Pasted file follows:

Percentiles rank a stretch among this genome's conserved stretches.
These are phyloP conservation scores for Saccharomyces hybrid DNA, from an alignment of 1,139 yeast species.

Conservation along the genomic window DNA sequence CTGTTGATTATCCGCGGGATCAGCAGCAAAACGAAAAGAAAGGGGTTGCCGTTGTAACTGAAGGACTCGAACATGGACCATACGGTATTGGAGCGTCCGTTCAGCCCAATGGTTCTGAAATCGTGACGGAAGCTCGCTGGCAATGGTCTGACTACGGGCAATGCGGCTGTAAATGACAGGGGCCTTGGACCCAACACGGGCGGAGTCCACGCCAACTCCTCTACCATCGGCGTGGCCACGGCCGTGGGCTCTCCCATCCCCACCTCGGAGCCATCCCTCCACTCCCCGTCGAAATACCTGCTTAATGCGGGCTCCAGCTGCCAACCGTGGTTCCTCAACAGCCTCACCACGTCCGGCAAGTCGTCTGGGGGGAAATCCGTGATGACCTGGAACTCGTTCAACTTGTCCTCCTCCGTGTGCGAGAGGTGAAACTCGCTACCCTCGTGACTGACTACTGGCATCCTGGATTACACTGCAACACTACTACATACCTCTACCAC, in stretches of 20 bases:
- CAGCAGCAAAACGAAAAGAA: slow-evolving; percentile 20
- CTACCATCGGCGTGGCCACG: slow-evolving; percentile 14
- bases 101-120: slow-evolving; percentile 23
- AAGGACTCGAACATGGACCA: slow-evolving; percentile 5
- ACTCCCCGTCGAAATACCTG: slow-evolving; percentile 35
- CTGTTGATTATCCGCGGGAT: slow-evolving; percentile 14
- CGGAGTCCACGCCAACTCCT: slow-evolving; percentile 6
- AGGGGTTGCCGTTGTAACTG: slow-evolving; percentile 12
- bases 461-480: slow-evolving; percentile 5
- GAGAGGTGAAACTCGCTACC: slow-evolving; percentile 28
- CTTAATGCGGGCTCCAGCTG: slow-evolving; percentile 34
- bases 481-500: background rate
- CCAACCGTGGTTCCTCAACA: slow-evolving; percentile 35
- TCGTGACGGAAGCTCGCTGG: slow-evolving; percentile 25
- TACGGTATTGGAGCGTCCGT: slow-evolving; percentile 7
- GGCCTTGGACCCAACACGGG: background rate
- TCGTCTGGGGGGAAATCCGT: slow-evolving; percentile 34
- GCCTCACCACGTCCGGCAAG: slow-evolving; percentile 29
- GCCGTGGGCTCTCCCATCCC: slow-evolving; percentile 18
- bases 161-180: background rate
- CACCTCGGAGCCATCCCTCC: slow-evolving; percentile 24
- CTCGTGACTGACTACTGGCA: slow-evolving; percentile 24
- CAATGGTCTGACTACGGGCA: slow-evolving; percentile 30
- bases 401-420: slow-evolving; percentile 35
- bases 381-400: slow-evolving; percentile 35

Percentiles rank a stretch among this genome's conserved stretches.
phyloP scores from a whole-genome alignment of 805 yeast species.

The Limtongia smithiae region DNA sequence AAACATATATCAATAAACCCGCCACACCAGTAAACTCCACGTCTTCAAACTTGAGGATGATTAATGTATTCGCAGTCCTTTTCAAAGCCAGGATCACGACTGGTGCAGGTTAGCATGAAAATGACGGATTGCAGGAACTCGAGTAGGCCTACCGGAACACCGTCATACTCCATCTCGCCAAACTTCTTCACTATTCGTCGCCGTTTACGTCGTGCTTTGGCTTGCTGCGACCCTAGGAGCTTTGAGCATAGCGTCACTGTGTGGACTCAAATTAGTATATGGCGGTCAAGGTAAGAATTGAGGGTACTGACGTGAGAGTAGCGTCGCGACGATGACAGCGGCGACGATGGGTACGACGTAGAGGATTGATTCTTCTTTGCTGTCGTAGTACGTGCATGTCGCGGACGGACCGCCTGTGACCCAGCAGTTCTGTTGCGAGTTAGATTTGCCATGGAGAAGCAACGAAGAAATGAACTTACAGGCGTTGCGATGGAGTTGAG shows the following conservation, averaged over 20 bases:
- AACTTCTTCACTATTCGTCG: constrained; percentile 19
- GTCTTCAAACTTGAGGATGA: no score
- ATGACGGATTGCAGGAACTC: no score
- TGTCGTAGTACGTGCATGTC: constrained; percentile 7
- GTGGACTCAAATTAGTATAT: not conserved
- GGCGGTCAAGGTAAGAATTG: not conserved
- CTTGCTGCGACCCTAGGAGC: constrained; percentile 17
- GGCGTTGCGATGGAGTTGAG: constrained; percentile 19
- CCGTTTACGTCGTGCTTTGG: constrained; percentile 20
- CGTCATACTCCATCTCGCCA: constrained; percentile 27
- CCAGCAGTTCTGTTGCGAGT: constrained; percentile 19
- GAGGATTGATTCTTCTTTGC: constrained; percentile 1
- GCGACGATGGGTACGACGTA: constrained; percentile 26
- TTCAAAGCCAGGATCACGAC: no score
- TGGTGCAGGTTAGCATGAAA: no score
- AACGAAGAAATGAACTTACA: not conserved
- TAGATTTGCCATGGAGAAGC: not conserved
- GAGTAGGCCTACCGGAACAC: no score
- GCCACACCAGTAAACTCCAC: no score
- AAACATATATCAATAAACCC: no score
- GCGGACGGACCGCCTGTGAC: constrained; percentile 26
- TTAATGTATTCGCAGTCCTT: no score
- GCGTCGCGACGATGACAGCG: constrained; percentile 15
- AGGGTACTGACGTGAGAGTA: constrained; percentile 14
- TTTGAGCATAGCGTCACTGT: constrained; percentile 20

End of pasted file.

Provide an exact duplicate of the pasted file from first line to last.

Percentiles rank a stretch among this genome's conserved stretches.
These are phyloP conservation scores for Saccharomyces hybrid DNA, from an alignment of 1,139 yeast species.

Conservation along the genomic window DNA sequence CTGTTGATTATCCGCGGGATCAGCAGCAAAACGAAAAGAAAGGGGTTGCCGTTGTAACTGAAGGACTCGAACATGGACCATACGGTATTGGAGCGTCCGTTCAGCCCAATGGTTCTGAAATCGTGACGGAAGCTCGCTGGCAATGGTCTGACTACGGGCAATGCGGCTGTAAATGACAGGGGCCTTGGACCCAACACGGGCGGAGTCCACGCCAACTCCTCTACCATCGGCGTGGCCACGGCCGTGGGCTCTCCCATCCCCACCTCGGAGCCATCCCTCCACTCCCCGTCGAAATACCTGCTTAATGCGGGCTCCAGCTGCCAACCGTGGTTCCTCAACAGCCTCACCACGTCCGGCAAGTCGTCTGGGGGGAAATCCGTGATGACCTGGAACTCGTTCAACTTGTCCTCCTCCGTGTGCGAGAGGTGAAACTCGCTACCCTCGTGACTGACTACTGGCATCCTGGATTACACTGCAACACTACTACATACCTCTACCAC, in stretches of 20 bases:
- CAGCAGCAAAACGAAAAGAA: slow-evolving; percentile 20
- CTACCATCGGCGTGGCCACG: slow-evolving; percentile 14
- bases 101-120: slow-evolving; percentile 23
- AAGGACTCGAACATGGACCA: slow-evolving; percentile 5
- ACTCCCCGTCGAAATACCTG: slow-evolving; percentile 35
- CTGTTGATTATCCGCGGGAT: slow-evolving; percentile 14
- CGGAGTCCACGCCAACTCCT: slow-evolving; percentile 6
- AGGGGTTGCCGTTGTAACTG: slow-evolving; percentile 12
- bases 461-480: slow-evolving; percentile 5
- GAGAGGTGAAACTCGCTACC: slow-evolving; percentile 28
- CTTAATGCGGGCTCCAGCTG: slow-evolving; percentile 34
- bases 481-500: background rate
- CCAACCGTGGTTCCTCAACA: slow-evolving; percentile 35
- TCGTGACGGAAGCTCGCTGG: slow-evolving; percentile 25
- TACGGTATTGGAGCGTCCGT: slow-evolving; percentile 7
- GGCCTTGGACCCAACACGGG: background rate
- TCGTCTGGGGGGAAATCCGT: slow-evolving; percentile 34
- GCCTCACCACGTCCGGCAAG: slow-evolving; percentile 29
- GCCGTGGGCTCTCCCATCCC: slow-evolving; percentile 18
- bases 161-180: background rate
- CACCTCGGAGCCATCCCTCC: slow-evolving; percentile 24
- CTCGTGACTGACTACTGGCA: slow-evolving; percentile 24
- CAATGGTCTGACTACGGGCA: slow-evolving; percentile 30
- bases 401-420: slow-evolving; percentile 35
- bases 381-400: slow-evolving; percentile 35

Percentiles rank a stretch among this genome's conserved stretches.
phyloP scores from a whole-genome alignment of 805 yeast species.

The Limtongia smithiae region DNA sequence AAACATATATCAATAAACCCGCCACACCAGTAAACTCCACGTCTTCAAACTTGAGGATGATTAATGTATTCGCAGTCCTTTTCAAAGCCAGGATCACGACTGGTGCAGGTTAGCATGAAAATGACGGATTGCAGGAACTCGAGTAGGCCTACCGGAACACCGTCATACTCCATCTCGCCAAACTTCTTCACTATTCGTCGCCGTTTACGTCGTGCTTTGGCTTGCTGCGACCCTAGGAGCTTTGAGCATAGCGTCACTGTGTGGACTCAAATTAGTATATGGCGGTCAAGGTAAGAATTGAGGGTACTGACGTGAGAGTAGCGTCGCGACGATGACAGCGGCGACGATGGGTACGACGTAGAGGATTGATTCTTCTTTGCTGTCGTAGTACGTGCATGTCGCGGACGGACCGCCTGTGACCCAGCAGTTCTGTTGCGAGTTAGATTTGCCATGGAGAAGCAACGAAGAAATGAACTTACAGGCGTTGCGATGGAGTTGAG shows the following conservation, averaged over 20 bases:
- AACTTCTTCACTATTCGTCG: constrained; percentile 19
- GTCTTCAAACTTGAGGATGA: no score
- ATGACGGATTGCAGGAACTC: no score
- TGTCGTAGTACGTGCATGTC: constrained; percentile 7
- GTGGACTCAAATTAGTATAT: not conserved
- GGCGGTCAAGGTAAGAATTG: not conserved
- CTTGCTGCGACCCTAGGAGC: constrained; percentile 17
- GGCGTTGCGATGGAGTTGAG: constrained; percentile 19
- CCGTTTACGTCGTGCTTTGG: constrained; percentile 20
- CGTCATACTCCATCTCGCCA: constrained; percentile 27
- CCAGCAGTTCTGTTGCGAGT: constrained; percentile 19
- GAGGATTGATTCTTCTTTGC: constrained; percentile 1
- GCGACGATGGGTACGACGTA: constrained; percentile 26
- TTCAAAGCCAGGATCACGAC: no score
- TGGTGCAGGTTAGCATGAAA: no score
- AACGAAGAAATGAACTTACA: not conserved
- TAGATTTGCCATGGAGAAGC: not conserved
- GAGTAGGCCTACCGGAACAC: no score
- GCCACACCAGTAAACTCCAC: no score
- AAACATATATCAATAAACCC: no score
- GCGGACGGACCGCCTGTGAC: constrained; percentile 26
- TTAATGTATTCGCAGTCCTT: no score
- GCGTCGCGACGATGACAGCG: constrained; percentile 15
- AGGGTACTGACGTGAGAGTA: constrained; percentile 14
- TTTGAGCATAGCGTCACTGT: constrained; percentile 20